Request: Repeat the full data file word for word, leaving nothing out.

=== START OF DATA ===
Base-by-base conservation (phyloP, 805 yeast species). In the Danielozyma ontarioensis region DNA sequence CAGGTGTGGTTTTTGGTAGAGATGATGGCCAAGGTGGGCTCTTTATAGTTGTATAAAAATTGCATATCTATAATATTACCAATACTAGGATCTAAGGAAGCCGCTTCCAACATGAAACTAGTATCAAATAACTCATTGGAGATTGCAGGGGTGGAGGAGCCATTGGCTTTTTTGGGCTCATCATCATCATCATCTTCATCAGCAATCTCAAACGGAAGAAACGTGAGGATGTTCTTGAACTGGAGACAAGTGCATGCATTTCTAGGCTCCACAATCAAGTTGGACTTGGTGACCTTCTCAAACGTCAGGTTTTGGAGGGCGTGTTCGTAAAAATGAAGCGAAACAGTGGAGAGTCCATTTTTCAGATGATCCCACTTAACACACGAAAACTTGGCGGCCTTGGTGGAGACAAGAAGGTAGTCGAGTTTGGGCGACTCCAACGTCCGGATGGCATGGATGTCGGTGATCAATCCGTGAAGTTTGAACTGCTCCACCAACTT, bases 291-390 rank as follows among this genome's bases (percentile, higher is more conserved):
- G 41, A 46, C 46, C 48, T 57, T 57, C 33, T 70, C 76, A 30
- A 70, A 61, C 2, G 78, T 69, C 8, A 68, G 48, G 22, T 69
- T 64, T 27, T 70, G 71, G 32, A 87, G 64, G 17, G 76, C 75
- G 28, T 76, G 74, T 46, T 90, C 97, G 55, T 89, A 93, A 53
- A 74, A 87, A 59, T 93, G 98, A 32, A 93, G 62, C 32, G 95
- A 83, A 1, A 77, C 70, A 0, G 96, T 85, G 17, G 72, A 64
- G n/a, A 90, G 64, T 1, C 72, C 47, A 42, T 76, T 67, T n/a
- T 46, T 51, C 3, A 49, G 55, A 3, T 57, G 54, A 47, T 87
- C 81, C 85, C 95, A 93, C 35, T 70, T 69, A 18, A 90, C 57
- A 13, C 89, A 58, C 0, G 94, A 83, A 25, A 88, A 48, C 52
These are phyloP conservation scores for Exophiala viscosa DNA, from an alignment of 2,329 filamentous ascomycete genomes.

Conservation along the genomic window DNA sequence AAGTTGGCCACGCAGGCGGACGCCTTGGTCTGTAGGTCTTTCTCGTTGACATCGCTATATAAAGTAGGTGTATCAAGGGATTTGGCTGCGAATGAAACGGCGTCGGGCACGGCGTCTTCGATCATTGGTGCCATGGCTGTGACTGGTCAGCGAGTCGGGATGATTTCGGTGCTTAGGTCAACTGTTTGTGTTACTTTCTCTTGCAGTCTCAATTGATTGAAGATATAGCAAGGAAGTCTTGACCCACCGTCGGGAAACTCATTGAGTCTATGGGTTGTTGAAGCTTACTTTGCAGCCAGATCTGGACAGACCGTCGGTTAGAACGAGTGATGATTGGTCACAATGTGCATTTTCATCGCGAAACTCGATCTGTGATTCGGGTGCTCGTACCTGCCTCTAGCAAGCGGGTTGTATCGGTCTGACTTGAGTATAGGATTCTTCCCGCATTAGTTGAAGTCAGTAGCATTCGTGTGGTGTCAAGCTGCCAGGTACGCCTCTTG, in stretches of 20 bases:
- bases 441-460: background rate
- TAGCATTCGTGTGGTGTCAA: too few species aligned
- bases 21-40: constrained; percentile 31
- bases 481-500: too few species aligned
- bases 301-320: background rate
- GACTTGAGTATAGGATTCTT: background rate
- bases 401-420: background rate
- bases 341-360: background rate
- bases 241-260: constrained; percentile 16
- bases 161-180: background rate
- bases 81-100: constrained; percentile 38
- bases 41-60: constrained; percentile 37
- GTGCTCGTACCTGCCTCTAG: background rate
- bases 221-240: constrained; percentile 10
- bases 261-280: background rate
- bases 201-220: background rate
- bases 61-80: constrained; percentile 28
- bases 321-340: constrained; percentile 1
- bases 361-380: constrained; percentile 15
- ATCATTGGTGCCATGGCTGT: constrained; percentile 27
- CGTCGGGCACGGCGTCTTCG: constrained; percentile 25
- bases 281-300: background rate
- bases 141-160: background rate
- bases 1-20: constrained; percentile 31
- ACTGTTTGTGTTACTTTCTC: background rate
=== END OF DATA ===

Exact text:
Base-by-base conservation (phyloP, 805 yeast species). In the Danielozyma ontarioensis region DNA sequence CAGGTGTGGTTTTTGGTAGAGATGATGGCCAAGGTGGGCTCTTTATAGTTGTATAAAAATTGCATATCTATAATATTACCAATACTAGGATCTAAGGAAGCCGCTTCCAACATGAAACTAGTATCAAATAACTCATTGGAGATTGCAGGGGTGGAGGAGCCATTGGCTTTTTTGGGCTCATCATCATCATCATCTTCATCAGCAATCTCAAACGGAAGAAACGTGAGGATGTTCTTGAACTGGAGACAAGTGCATGCATTTCTAGGCTCCACAATCAAGTTGGACTTGGTGACCTTCTCAAACGTCAGGTTTTGGAGGGCGTGTTCGTAAAAATGAAGCGAAACAGTGGAGAGTCCATTTTTCAGATGATCCCACTTAACACACGAAAACTTGGCGGCCTTGGTGGAGACAAGAAGGTAGTCGAGTTTGGGCGACTCCAACGTCCGGATGGCATGGATGTCGGTGATCAATCCGTGAAGTTTGAACTGCTCCACCAACTT, bases 291-390 rank as follows among this genome's bases (percentile, higher is more conserved):
- G 41, A 46, C 46, C 48, T 57, T 57, C 33, T 70, C 76, A 30
- A 70, A 61, C 2, G 78, T 69, C 8, A 68, G 48, G 22, T 69
- T 64, T 27, T 70, G 71, G 32, A 87, G 64, G 17, G 76, C 75
- G 28, T 76, G 74, T 46, T 90, C 97, G 55, T 89, A 93, A 53
- A 74, A 87, A 59, T 93, G 98, A 32, A 93, G 62, C 32, G 95
- A 83, A 1, A 77, C 70, A 0, G 96, T 85, G 17, G 72, A 64
- G n/a, A 90, G 64, T 1, C 72, C 47, A 42, T 76, T 67, T n/a
- T 46, T 51, C 3, A 49, G 55, A 3, T 57, G 54, A 47, T 87
- C 81, C 85, C 95, A 93, C 35, T 70, T 69, A 18, A 90, C 57
- A 13, C 89, A 58, C 0, G 94, A 83, A 25, A 88, A 48, C 52
These are phyloP conservation scores for Exophiala viscosa DNA, from an alignment of 2,329 filamentous ascomycete genomes.

Conservation along the genomic window DNA sequence AAGTTGGCCACGCAGGCGGACGCCTTGGTCTGTAGGTCTTTCTCGTTGACATCGCTATATAAAGTAGGTGTATCAAGGGATTTGGCTGCGAATGAAACGGCGTCGGGCACGGCGTCTTCGATCATTGGTGCCATGGCTGTGACTGGTCAGCGAGTCGGGATGATTTCGGTGCTTAGGTCAACTGTTTGTGTTACTTTCTCTTGCAGTCTCAATTGATTGAAGATATAGCAAGGAAGTCTTGACCCACCGTCGGGAAACTCATTGAGTCTATGGGTTGTTGAAGCTTACTTTGCAGCCAGATCTGGACAGACCGTCGGTTAGAACGAGTGATGATTGGTCACAATGTGCATTTTCATCGCGAAACTCGATCTGTGATTCGGGTGCTCGTACCTGCCTCTAGCAAGCGGGTTGTATCGGTCTGACTTGAGTATAGGATTCTTCCCGCATTAGTTGAAGTCAGTAGCATTCGTGTGGTGTCAAGCTGCCAGGTACGCCTCTTG, in stretches of 20 bases:
- bases 441-460: background rate
- TAGCATTCGTGTGGTGTCAA: too few species aligned
- bases 21-40: constrained; percentile 31
- bases 481-500: too few species aligned
- bases 301-320: background rate
- GACTTGAGTATAGGATTCTT: background rate
- bases 401-420: background rate
- bases 341-360: background rate
- bases 241-260: constrained; percentile 16
- bases 161-180: background rate
- bases 81-100: constrained; percentile 38
- bases 41-60: constrained; percentile 37
- GTGCTCGTACCTGCCTCTAG: background rate
- bases 221-240: constrained; percentile 10
- bases 261-280: background rate
- bases 201-220: background rate
- bases 61-80: constrained; percentile 28
- bases 321-340: constrained; percentile 1
- bases 361-380: constrained; percentile 15
- ATCATTGGTGCCATGGCTGT: constrained; percentile 27
- CGTCGGGCACGGCGTCTTCG: constrained; percentile 25
- bases 281-300: background rate
- bases 141-160: background rate
- bases 1-20: constrained; percentile 31
- ACTGTTTGTGTTACTTTCTC: background rate